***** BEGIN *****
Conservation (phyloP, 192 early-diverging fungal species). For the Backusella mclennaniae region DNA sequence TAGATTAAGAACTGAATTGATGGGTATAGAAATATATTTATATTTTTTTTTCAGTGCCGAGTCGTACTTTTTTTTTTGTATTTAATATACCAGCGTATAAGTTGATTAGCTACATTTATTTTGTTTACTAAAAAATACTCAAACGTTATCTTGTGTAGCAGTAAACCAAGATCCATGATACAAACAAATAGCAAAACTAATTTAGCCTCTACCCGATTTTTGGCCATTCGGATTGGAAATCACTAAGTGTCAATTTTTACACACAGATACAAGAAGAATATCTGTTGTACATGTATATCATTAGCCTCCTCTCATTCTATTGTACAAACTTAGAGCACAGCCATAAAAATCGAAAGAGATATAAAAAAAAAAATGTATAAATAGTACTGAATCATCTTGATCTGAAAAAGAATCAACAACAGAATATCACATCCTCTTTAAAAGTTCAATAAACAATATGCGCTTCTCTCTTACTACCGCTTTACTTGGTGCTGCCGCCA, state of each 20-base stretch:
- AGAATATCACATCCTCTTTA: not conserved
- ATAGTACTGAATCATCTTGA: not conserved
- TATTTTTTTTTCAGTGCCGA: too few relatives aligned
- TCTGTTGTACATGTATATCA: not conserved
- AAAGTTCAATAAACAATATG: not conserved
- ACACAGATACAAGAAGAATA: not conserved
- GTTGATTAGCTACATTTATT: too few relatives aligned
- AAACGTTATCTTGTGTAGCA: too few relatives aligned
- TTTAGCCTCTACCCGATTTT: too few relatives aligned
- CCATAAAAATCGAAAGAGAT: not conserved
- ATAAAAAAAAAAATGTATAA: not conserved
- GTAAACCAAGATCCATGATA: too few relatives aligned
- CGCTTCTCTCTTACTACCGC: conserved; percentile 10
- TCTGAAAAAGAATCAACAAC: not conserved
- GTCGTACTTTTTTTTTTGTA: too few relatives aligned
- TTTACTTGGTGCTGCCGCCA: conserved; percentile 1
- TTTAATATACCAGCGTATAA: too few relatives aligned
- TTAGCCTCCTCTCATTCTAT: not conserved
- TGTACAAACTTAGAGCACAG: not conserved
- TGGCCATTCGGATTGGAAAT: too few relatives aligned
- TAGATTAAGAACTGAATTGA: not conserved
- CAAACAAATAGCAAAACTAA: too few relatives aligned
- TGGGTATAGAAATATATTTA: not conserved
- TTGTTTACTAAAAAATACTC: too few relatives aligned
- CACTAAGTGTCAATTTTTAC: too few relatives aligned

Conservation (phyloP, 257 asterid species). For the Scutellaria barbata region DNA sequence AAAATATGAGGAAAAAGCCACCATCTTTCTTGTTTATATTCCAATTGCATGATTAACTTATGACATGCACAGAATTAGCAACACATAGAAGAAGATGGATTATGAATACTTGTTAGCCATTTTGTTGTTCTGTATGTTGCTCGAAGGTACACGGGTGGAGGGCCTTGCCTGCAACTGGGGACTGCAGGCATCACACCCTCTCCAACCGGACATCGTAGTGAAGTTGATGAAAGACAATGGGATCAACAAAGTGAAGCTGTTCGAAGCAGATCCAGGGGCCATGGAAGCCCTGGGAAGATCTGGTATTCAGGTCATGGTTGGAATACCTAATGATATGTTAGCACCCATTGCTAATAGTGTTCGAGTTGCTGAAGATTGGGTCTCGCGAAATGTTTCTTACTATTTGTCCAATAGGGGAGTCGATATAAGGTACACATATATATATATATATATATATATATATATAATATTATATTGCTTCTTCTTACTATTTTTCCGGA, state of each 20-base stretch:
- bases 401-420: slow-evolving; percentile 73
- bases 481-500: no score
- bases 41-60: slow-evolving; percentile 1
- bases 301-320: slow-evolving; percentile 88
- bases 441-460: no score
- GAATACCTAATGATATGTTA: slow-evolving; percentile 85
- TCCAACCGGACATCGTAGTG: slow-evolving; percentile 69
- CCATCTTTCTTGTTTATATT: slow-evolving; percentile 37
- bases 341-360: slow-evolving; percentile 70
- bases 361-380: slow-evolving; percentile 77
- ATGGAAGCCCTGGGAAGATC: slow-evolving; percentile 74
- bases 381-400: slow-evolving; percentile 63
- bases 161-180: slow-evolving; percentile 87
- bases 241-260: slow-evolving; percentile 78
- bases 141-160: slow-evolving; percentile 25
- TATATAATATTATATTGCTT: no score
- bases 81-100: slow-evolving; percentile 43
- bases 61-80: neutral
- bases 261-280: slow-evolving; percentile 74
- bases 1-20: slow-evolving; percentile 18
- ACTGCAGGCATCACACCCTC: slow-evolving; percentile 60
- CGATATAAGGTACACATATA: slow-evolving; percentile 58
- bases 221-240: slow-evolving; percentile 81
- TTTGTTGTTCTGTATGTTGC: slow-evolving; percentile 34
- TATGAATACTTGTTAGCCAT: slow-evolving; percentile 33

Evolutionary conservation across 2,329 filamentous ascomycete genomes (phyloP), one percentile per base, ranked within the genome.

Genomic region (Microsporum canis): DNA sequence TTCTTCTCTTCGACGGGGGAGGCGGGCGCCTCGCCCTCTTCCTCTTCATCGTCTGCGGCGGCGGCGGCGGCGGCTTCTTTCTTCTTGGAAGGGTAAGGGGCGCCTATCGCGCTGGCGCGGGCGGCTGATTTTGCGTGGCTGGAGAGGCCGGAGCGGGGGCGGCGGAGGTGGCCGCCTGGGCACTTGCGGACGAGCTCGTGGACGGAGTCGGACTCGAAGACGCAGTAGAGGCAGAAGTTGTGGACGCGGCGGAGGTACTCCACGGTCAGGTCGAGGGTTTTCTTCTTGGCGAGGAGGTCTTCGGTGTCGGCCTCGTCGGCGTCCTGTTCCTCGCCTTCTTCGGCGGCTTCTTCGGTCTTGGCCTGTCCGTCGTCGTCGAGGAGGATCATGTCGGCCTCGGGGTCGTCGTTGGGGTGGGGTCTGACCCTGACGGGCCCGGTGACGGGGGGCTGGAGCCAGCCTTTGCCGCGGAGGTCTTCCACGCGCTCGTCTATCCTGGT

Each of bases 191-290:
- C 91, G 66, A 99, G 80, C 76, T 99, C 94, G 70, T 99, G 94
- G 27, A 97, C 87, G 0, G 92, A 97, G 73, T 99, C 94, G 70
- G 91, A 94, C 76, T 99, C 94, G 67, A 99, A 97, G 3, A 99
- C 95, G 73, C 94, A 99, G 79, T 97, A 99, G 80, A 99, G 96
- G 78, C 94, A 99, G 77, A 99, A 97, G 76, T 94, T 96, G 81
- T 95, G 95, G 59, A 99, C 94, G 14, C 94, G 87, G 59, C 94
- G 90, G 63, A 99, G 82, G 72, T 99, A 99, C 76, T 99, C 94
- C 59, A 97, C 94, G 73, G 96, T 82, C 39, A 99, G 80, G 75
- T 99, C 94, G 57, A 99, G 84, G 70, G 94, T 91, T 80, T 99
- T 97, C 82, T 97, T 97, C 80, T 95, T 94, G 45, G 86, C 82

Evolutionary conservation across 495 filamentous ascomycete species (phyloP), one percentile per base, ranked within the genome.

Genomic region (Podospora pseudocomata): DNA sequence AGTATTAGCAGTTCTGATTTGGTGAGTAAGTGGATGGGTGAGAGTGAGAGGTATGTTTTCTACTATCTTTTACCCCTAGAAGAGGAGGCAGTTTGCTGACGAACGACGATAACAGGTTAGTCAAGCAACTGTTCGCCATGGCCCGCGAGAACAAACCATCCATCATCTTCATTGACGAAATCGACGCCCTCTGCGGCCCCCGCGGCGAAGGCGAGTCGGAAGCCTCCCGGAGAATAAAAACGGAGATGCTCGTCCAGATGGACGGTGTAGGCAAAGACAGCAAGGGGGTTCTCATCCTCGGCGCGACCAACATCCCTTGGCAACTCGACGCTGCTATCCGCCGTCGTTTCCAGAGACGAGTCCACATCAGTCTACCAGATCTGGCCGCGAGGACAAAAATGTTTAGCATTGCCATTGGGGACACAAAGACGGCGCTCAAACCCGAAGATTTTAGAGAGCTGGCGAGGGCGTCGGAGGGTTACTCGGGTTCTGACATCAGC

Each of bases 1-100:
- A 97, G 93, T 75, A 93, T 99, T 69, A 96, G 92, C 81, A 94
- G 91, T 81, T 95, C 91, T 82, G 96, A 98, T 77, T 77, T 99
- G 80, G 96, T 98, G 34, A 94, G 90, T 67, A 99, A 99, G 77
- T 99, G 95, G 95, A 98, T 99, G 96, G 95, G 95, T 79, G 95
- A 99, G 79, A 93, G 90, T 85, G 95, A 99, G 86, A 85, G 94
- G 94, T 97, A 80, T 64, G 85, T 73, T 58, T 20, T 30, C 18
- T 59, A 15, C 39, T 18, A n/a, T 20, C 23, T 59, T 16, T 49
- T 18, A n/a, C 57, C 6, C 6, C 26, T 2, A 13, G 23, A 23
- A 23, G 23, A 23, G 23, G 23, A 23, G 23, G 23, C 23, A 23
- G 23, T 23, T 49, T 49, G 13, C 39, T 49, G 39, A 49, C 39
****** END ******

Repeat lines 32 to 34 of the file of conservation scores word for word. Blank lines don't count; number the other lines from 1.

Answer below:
- bases 441-460: no score
- GAATACCTAATGATATGTTA: slow-evolving; percentile 85
- TCCAACCGGACATCGTAGTG: slow-evolving; percentile 69